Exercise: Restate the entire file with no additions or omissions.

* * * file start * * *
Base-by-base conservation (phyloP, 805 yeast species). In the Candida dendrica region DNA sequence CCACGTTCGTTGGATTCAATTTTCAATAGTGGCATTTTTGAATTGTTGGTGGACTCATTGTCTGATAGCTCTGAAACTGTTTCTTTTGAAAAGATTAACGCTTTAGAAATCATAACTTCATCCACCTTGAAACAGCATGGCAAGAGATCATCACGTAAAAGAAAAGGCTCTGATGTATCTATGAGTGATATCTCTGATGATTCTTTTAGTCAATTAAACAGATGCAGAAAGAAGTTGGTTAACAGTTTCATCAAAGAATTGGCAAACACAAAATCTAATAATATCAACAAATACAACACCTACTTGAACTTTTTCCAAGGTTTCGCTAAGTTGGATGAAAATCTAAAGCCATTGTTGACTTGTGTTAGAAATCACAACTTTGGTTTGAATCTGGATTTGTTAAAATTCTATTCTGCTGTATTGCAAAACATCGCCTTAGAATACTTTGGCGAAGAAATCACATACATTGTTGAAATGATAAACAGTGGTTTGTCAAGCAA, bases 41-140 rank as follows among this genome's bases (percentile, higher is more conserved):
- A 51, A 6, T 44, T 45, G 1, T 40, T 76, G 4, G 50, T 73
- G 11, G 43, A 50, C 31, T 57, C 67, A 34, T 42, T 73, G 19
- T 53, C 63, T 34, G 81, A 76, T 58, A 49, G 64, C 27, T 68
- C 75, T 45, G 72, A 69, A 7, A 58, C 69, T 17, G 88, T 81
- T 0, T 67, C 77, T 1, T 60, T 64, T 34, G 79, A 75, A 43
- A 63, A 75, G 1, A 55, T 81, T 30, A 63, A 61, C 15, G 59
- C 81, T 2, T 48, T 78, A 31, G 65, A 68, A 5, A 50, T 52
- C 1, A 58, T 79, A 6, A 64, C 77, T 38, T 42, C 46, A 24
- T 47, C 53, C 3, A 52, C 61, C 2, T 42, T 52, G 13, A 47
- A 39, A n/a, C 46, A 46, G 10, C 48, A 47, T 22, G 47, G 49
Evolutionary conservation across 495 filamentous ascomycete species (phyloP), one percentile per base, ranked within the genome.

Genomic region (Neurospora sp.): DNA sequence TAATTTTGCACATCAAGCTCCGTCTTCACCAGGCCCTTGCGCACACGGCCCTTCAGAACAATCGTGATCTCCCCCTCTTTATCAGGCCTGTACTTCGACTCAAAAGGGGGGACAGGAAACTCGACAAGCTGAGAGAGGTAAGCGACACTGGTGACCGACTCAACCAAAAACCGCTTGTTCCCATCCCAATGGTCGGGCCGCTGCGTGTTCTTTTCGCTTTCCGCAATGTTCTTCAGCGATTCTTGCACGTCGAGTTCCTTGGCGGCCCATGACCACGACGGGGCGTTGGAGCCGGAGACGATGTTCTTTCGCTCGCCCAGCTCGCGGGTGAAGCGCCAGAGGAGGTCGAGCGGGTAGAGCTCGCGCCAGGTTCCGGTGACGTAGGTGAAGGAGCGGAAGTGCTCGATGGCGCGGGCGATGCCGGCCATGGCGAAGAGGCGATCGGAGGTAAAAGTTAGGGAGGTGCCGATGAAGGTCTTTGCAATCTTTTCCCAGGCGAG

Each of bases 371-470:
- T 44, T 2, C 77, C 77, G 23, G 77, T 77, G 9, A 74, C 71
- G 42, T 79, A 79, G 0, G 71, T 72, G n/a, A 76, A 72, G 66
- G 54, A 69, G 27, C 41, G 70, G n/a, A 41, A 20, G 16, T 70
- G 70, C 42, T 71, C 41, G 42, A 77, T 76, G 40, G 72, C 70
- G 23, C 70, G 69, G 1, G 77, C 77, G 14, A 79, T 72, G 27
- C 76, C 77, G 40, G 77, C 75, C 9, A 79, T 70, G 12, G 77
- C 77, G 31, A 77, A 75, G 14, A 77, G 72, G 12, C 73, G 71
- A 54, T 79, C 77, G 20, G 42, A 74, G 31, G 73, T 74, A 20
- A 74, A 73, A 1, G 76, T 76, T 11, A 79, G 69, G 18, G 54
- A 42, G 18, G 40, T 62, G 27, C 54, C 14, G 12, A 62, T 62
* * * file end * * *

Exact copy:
Base-by-base conservation (phyloP, 805 yeast species). In the Candida dendrica region DNA sequence CCACGTTCGTTGGATTCAATTTTCAATAGTGGCATTTTTGAATTGTTGGTGGACTCATTGTCTGATAGCTCTGAAACTGTTTCTTTTGAAAAGATTAACGCTTTAGAAATCATAACTTCATCCACCTTGAAACAGCATGGCAAGAGATCATCACGTAAAAGAAAAGGCTCTGATGTATCTATGAGTGATATCTCTGATGATTCTTTTAGTCAATTAAACAGATGCAGAAAGAAGTTGGTTAACAGTTTCATCAAAGAATTGGCAAACACAAAATCTAATAATATCAACAAATACAACACCTACTTGAACTTTTTCCAAGGTTTCGCTAAGTTGGATGAAAATCTAAAGCCATTGTTGACTTGTGTTAGAAATCACAACTTTGGTTTGAATCTGGATTTGTTAAAATTCTATTCTGCTGTATTGCAAAACATCGCCTTAGAATACTTTGGCGAAGAAATCACATACATTGTTGAAATGATAAACAGTGGTTTGTCAAGCAA, bases 41-140 rank as follows among this genome's bases (percentile, higher is more conserved):
- A 51, A 6, T 44, T 45, G 1, T 40, T 76, G 4, G 50, T 73
- G 11, G 43, A 50, C 31, T 57, C 67, A 34, T 42, T 73, G 19
- T 53, C 63, T 34, G 81, A 76, T 58, A 49, G 64, C 27, T 68
- C 75, T 45, G 72, A 69, A 7, A 58, C 69, T 17, G 88, T 81
- T 0, T 67, C 77, T 1, T 60, T 64, T 34, G 79, A 75, A 43
- A 63, A 75, G 1, A 55, T 81, T 30, A 63, A 61, C 15, G 59
- C 81, T 2, T 48, T 78, A 31, G 65, A 68, A 5, A 50, T 52
- C 1, A 58, T 79, A 6, A 64, C 77, T 38, T 42, C 46, A 24
- T 47, C 53, C 3, A 52, C 61, C 2, T 42, T 52, G 13, A 47
- A 39, A n/a, C 46, A 46, G 10, C 48, A 47, T 22, G 47, G 49
Evolutionary conservation across 495 filamentous ascomycete species (phyloP), one percentile per base, ranked within the genome.

Genomic region (Neurospora sp.): DNA sequence TAATTTTGCACATCAAGCTCCGTCTTCACCAGGCCCTTGCGCACACGGCCCTTCAGAACAATCGTGATCTCCCCCTCTTTATCAGGCCTGTACTTCGACTCAAAAGGGGGGACAGGAAACTCGACAAGCTGAGAGAGGTAAGCGACACTGGTGACCGACTCAACCAAAAACCGCTTGTTCCCATCCCAATGGTCGGGCCGCTGCGTGTTCTTTTCGCTTTCCGCAATGTTCTTCAGCGATTCTTGCACGTCGAGTTCCTTGGCGGCCCATGACCACGACGGGGCGTTGGAGCCGGAGACGATGTTCTTTCGCTCGCCCAGCTCGCGGGTGAAGCGCCAGAGGAGGTCGAGCGGGTAGAGCTCGCGCCAGGTTCCGGTGACGTAGGTGAAGGAGCGGAAGTGCTCGATGGCGCGGGCGATGCCGGCCATGGCGAAGAGGCGATCGGAGGTAAAAGTTAGGGAGGTGCCGATGAAGGTCTTTGCAATCTTTTCCCAGGCGAG

Each of bases 371-470:
- T 44, T 2, C 77, C 77, G 23, G 77, T 77, G 9, A 74, C 71
- G 42, T 79, A 79, G 0, G 71, T 72, G n/a, A 76, A 72, G 66
- G 54, A 69, G 27, C 41, G 70, G n/a, A 41, A 20, G 16, T 70
- G 70, C 42, T 71, C 41, G 42, A 77, T 76, G 40, G 72, C 70
- G 23, C 70, G 69, G 1, G 77, C 77, G 14, A 79, T 72, G 27
- C 76, C 77, G 40, G 77, C 75, C 9, A 79, T 70, G 12, G 77
- C 77, G 31, A 77, A 75, G 14, A 77, G 72, G 12, C 73, G 71
- A 54, T 79, C 77, G 20, G 42, A 74, G 31, G 73, T 74, A 20
- A 74, A 73, A 1, G 76, T 76, T 11, A 79, G 69, G 18, G 54
- A 42, G 18, G 40, T 62, G 27, C 54, C 14, G 12, A 62, T 62